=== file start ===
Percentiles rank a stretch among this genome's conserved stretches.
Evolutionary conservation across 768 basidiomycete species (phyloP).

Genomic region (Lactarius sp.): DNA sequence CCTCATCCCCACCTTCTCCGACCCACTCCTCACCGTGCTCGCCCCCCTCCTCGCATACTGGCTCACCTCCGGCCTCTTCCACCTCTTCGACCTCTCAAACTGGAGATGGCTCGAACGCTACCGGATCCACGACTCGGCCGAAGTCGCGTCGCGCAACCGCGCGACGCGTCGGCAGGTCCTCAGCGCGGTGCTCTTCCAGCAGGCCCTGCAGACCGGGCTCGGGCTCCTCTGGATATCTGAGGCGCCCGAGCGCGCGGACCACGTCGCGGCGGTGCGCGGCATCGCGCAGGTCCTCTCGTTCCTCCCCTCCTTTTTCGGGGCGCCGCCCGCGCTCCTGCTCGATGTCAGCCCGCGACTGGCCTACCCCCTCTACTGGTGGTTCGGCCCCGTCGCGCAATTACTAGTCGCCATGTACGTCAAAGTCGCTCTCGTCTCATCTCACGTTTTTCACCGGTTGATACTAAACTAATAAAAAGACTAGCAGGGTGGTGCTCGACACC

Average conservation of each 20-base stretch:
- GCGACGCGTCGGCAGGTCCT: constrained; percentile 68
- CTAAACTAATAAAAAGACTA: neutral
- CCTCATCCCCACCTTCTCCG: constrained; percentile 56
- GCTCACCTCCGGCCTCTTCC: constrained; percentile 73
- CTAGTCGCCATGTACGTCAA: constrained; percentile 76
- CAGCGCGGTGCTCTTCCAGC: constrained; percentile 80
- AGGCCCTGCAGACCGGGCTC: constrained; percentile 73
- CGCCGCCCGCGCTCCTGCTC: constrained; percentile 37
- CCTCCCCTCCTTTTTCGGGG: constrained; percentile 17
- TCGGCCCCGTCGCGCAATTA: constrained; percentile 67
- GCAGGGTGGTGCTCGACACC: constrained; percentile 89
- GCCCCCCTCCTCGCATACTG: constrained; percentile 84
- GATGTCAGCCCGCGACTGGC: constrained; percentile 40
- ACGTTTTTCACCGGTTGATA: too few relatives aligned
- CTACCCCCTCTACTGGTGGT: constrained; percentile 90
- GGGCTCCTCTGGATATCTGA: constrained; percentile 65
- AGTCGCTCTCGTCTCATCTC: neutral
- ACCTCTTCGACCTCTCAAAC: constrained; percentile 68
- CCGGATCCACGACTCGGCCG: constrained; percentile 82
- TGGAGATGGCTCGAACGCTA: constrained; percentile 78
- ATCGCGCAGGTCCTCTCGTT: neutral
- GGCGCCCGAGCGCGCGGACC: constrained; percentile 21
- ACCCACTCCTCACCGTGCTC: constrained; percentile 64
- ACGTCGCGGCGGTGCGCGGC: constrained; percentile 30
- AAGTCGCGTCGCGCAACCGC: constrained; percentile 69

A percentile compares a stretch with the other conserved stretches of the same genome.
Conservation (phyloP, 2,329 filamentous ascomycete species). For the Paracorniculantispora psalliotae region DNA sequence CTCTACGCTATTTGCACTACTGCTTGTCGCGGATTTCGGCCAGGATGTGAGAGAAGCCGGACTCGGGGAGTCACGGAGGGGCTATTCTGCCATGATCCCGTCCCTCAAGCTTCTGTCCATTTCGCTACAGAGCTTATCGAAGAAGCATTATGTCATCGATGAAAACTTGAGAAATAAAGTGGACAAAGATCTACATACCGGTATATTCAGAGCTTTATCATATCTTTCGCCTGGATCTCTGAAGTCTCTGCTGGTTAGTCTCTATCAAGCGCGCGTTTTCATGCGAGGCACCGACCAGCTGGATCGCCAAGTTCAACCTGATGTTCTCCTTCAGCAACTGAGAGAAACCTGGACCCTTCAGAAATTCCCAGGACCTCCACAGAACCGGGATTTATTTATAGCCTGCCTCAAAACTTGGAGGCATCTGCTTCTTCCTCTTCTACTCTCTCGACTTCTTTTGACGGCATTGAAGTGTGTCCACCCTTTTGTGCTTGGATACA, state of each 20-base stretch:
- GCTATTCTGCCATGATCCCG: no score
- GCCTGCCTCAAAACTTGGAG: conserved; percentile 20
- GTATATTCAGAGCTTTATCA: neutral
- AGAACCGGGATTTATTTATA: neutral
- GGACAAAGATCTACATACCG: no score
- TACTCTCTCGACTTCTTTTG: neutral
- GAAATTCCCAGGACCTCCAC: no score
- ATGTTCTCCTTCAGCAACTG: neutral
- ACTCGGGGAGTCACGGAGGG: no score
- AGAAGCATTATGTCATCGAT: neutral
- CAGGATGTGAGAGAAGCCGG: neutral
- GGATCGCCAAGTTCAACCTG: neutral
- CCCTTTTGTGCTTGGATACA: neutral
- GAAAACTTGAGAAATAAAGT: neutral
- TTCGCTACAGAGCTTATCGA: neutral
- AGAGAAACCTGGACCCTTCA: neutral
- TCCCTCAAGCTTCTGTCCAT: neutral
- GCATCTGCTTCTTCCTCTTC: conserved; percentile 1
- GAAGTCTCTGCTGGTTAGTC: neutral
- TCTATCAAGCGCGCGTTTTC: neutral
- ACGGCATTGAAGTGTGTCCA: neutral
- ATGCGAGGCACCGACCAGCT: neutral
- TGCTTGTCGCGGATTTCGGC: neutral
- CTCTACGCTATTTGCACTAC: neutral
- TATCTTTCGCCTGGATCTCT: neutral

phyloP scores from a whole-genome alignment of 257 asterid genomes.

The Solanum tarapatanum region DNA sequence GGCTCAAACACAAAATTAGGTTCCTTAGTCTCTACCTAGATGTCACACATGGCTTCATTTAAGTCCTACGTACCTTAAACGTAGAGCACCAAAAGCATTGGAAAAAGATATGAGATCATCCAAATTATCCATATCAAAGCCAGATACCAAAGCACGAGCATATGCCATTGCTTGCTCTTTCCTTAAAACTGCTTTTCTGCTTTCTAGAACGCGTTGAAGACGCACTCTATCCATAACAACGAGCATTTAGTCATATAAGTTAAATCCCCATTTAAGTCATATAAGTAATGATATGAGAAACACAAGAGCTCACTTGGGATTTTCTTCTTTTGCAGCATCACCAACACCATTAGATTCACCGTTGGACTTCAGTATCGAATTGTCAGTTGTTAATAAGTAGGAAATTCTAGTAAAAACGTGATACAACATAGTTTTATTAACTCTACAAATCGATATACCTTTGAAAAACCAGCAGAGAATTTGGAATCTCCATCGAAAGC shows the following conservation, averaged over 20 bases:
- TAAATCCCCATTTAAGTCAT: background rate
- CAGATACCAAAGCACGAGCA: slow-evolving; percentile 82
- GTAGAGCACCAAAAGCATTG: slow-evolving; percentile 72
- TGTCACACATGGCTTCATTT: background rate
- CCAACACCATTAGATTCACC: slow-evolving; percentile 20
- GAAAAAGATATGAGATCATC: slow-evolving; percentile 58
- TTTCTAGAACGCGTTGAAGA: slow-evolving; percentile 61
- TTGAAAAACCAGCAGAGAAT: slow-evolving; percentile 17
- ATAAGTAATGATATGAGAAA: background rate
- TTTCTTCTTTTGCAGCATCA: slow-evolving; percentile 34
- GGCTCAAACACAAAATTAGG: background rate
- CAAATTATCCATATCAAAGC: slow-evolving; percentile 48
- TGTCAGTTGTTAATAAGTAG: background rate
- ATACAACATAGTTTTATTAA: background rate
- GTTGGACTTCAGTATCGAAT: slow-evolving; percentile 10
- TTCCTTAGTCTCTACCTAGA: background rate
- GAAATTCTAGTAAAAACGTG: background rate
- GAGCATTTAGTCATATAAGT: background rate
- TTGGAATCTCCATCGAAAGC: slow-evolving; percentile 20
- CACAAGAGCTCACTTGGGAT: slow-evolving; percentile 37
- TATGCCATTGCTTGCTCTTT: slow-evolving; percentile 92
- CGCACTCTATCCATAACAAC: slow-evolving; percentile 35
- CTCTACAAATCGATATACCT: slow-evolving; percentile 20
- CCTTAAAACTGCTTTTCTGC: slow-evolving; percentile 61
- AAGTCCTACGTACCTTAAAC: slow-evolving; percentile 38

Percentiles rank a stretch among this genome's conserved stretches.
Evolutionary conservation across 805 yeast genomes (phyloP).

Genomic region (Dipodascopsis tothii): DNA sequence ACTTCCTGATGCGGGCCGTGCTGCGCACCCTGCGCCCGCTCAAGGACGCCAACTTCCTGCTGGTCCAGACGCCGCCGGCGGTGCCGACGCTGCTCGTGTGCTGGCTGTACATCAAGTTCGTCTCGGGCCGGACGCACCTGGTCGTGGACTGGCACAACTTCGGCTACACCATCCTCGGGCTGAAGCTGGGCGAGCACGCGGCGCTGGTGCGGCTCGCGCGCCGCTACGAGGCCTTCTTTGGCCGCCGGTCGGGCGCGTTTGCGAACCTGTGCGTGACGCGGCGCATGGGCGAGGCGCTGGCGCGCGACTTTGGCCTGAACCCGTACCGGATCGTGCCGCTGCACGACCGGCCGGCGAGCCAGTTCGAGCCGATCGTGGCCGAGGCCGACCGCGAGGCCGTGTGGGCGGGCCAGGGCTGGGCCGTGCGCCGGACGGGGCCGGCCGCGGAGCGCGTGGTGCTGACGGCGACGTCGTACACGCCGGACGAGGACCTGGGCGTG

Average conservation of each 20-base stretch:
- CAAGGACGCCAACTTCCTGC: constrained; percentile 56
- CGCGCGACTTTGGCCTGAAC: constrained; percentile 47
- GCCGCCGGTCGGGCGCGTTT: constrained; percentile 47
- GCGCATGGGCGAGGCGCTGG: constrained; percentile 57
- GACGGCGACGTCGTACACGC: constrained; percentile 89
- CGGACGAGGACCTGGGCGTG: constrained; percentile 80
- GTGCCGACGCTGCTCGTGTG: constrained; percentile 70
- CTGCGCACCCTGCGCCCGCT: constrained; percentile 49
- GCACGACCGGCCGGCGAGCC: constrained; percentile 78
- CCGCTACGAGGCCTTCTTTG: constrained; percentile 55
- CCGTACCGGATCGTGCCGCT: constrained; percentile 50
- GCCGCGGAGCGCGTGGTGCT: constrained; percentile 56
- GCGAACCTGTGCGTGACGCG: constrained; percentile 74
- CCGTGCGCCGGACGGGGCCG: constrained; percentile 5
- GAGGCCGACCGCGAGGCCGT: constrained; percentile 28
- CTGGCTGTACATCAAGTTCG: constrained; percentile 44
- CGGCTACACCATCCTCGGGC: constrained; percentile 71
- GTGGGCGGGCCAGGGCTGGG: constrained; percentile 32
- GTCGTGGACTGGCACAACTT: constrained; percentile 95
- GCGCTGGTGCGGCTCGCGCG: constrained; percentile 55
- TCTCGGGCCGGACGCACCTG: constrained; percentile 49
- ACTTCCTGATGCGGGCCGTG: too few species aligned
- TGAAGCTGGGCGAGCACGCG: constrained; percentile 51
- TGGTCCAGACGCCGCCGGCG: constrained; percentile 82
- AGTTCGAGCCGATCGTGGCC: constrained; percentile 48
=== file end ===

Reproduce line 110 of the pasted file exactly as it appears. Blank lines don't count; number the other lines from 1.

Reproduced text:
- TGAAGCTGGGCGAGCACGCG: constrained; percentile 51